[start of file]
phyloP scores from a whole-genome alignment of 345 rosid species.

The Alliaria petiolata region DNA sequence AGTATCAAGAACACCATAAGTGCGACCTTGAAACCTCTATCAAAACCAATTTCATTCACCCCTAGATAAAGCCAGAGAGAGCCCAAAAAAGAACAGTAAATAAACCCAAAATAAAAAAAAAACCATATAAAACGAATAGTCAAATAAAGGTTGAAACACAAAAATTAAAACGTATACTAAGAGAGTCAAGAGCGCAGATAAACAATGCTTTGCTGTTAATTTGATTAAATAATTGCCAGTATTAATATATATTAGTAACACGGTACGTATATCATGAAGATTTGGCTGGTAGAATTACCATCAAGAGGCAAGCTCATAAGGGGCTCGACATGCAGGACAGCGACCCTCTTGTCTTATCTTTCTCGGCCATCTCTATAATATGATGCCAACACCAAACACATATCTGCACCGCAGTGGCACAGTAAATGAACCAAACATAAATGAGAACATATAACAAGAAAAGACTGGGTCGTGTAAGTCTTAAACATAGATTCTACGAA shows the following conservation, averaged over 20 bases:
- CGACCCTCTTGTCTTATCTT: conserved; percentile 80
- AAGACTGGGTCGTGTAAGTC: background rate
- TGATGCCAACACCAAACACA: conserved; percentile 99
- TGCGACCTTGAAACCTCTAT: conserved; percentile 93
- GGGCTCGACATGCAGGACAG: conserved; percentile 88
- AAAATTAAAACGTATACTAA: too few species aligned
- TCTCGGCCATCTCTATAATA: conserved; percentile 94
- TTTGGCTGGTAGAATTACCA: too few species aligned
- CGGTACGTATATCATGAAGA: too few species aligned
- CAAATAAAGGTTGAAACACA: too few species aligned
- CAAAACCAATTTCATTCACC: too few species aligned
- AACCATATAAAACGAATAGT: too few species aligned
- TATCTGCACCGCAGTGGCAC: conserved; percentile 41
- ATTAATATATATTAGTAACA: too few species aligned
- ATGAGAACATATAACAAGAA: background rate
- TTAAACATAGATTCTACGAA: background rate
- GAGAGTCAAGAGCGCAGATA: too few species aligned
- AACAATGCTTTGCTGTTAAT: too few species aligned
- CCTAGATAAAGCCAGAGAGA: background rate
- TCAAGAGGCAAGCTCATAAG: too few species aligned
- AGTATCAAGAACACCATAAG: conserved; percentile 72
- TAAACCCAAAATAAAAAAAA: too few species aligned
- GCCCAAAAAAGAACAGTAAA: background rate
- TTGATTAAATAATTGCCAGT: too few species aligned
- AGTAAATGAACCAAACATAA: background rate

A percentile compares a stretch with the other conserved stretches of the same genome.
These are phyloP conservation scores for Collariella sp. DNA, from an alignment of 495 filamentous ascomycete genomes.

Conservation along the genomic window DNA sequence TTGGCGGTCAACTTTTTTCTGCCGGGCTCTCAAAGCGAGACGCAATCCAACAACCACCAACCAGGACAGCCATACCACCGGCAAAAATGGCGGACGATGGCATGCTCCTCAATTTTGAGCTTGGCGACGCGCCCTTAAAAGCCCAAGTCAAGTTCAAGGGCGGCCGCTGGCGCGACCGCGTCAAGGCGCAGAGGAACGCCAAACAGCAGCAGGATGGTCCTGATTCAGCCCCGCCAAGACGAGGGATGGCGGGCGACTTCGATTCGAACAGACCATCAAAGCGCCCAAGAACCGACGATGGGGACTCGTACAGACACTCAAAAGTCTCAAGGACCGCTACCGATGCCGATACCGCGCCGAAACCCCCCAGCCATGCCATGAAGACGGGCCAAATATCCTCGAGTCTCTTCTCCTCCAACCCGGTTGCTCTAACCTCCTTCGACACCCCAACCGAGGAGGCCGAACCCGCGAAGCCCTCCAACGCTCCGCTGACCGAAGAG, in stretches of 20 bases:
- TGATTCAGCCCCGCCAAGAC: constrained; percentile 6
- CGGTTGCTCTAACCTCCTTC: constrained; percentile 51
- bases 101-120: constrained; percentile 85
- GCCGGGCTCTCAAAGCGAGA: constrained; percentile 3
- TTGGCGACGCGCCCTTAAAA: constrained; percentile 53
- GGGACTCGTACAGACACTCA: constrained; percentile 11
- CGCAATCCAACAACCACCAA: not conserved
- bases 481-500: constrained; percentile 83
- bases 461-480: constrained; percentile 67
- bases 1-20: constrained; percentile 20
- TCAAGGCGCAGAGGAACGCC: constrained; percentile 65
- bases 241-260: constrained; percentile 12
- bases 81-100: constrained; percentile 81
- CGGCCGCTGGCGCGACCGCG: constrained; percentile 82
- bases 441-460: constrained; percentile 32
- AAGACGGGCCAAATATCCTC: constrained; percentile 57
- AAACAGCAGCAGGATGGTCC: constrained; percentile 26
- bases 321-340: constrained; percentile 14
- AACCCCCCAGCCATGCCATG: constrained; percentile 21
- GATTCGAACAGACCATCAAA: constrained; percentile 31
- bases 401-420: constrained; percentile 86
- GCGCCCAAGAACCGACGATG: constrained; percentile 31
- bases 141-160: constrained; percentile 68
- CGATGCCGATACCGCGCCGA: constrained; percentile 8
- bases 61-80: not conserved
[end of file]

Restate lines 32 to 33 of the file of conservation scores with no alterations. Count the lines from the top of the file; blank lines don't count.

- CGGTTGCTCTAACCTCCTTC: constrained; percentile 51
- bases 101-120: constrained; percentile 85